[ppml] Policy Proposal 2003-15: IPv4 Allocation Policy for the Africa Portion of the ARIN Region

Owen DeLong owen at delong.com
Wed Sep 24 21:53:39 EDT 2003

> I'd like to address your misconception that AfriNIC is vaporware.
> - AfriNIC was formally proposed in 1997 at Kuala Lumpur
> - Numerous AfriNIC meetings were held in the following years
> - AfriNIC is now a recognised organisation with numerous sponsors from
> around Africa (including private sponsors and government)
> - AfriNIC is in the process of setting up offices in four countries
> (Egypt, Ghana, Mauritius and South Africa)
> - AfriNIC has an elected board (in fact it has had for many years)
> - AfriNIC has two hostmasters (who are in training)
OK... I stand corrected. AfriNIC is not vaporware.  An AfriNIC RIR is

> It is true, however, that AfriNIC is not yet able to operate as a
> self-sufficient NIC. That will only happen once the offices are all
> operational, additional staff have been hired and trained and policies and
> fees have been formalised.
> The reason AfriNIC will operate as a mini-registry within RIPE initially
> is so that the organisation can draw on RIPE's expertise, learn from an
> establised NIC, and keep startup costs to a minimum.
Then, at that time, ARIN and APNIC should transfer to RIPE/AfriNIC the
delegations that apply to Africa and AfriNIC should gain control of policies
for those allocations.  Don't get me wrong, I'm all for that.  I wish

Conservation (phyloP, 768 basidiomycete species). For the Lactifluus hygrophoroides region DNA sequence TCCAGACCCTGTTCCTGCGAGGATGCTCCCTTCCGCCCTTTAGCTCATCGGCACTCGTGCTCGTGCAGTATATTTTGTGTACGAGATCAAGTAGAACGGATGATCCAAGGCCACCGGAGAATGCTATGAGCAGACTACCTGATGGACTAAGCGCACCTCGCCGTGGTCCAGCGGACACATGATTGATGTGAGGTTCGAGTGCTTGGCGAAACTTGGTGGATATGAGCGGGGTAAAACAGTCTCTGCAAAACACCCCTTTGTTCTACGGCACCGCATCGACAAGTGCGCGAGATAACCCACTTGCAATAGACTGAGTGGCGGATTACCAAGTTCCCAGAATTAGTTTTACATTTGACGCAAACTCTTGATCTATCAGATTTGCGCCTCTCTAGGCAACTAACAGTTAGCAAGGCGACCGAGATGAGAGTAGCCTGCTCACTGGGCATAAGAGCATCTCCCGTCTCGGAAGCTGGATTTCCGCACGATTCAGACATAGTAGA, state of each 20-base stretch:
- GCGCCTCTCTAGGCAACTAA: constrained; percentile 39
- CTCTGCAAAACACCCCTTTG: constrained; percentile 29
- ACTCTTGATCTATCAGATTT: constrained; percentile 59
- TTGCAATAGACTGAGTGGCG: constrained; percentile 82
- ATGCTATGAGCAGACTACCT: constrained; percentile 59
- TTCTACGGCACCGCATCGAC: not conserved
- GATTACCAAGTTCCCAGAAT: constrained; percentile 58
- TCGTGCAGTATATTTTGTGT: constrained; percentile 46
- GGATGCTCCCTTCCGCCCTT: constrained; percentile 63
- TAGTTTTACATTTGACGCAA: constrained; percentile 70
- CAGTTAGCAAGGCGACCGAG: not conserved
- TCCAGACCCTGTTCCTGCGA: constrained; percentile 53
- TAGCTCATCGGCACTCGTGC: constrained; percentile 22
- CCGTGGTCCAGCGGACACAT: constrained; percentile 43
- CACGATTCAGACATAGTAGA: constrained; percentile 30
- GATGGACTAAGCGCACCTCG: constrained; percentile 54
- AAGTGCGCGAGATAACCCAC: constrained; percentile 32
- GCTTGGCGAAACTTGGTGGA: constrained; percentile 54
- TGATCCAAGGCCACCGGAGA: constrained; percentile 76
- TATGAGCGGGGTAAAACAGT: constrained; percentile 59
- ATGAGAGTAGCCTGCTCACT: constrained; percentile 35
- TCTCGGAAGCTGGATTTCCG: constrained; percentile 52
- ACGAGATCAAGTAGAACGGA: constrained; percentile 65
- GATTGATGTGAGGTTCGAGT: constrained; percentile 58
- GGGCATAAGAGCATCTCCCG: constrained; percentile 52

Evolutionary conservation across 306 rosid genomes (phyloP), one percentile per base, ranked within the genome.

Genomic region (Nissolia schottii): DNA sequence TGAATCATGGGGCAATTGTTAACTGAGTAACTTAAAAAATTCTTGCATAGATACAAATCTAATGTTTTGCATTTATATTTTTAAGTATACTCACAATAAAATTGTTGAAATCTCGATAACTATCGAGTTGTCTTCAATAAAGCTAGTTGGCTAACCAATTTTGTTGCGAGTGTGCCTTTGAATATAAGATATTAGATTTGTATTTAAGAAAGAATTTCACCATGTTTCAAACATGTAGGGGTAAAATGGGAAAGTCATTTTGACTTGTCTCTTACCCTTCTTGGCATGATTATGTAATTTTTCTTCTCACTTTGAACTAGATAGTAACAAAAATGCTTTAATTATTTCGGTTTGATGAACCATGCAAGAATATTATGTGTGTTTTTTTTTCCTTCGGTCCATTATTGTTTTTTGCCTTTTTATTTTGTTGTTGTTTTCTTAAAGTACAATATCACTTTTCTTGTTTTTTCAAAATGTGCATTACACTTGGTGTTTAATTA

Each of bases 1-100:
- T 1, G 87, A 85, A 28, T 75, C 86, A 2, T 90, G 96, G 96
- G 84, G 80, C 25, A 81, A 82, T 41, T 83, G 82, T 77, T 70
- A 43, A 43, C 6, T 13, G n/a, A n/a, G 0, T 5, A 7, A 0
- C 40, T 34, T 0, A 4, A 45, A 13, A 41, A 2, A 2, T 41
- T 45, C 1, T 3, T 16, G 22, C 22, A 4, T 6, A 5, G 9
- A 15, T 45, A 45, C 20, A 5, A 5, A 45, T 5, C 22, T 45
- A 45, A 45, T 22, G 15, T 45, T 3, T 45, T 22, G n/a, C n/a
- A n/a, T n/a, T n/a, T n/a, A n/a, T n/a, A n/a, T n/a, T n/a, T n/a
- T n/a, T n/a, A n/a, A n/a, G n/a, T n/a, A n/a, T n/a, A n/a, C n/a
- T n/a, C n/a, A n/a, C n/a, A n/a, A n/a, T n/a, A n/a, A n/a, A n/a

all the success and independence it deserves.  I like AfriNIC as a concept.
I did not mean to imply that I didn't think highly of the project.  However,
I don't think that the project is at such a state that it makes sense to
regard speculation about what AfriNIC will do as a guideline for setting
policy in ARIN.

> Mury wrote:
>> This brings up a new question for me.  When AfriNIC becomes a reality are
>> they going to implement this policy any way?  If so, we may as well do it
>> now.  I don't agree with it, but if it's a future reality why wait.
> When AfriNIC first starts making assignments/allocations (???), it will
> draw strongly on RIPE and ARIN's existing policies, especially where
> there are similarities. Given the almost unanimous support from the
> African community for 2003-15, I think it is obvious that AfriNIC will
> take this into consideration.
> I agree with you wholeheartedly - why wait? The reality is that supporting
> 2003-15 is very similar to supporting the formation of AfriNIC. Both
> ackowlege that the region needs to influence its governance.
I support the formation of AfriNIC.  However, there are non-African
ramifications to ARIN adopting 2003-15 which I believe override the
desire to provide this solution for Africa.  I believe 2003-15 represents
a good policy with one flaw.  It is Africa specific.  As long as it is
Africa specific, I will vote against it.  If 2003-15 is amended to cover
all of ARIN, I will vote for it.  I will vote for 2002-3.  I will vote
for an amendment to 2002-3 to expand it's scope to include Allocations as
well as assignments.

> Owen, I don't see how 2003-15 would compromise 2002-3. If anything, I
> believe that if 2003-15 is passed, it will create a strong precedent for
> the passing of 2002-3.
You and I have differing views of the political realities of ARIN.  How
many years have you been watching what happens with ARIN?  Admittedly, I
am a recent addition to ARIN PPML and Public Policy meetings, and, Chicago
will be my first meeting as an ARIN member.  However, I have been involved
in ARIN politics as a small(er) and/or large provider since it's inception.

> Where the two proposals differ fundamentally, is that one establishes a
> fundamental acceptance that the African region needs to be strongly
> acknowleged in the setting of policies that affect it. This is why I
> support both 2002-3 and 2003-15 and believe that they should be evaluated
> separately.
That is only one place they differ.  There are two others.  In 2003-15, it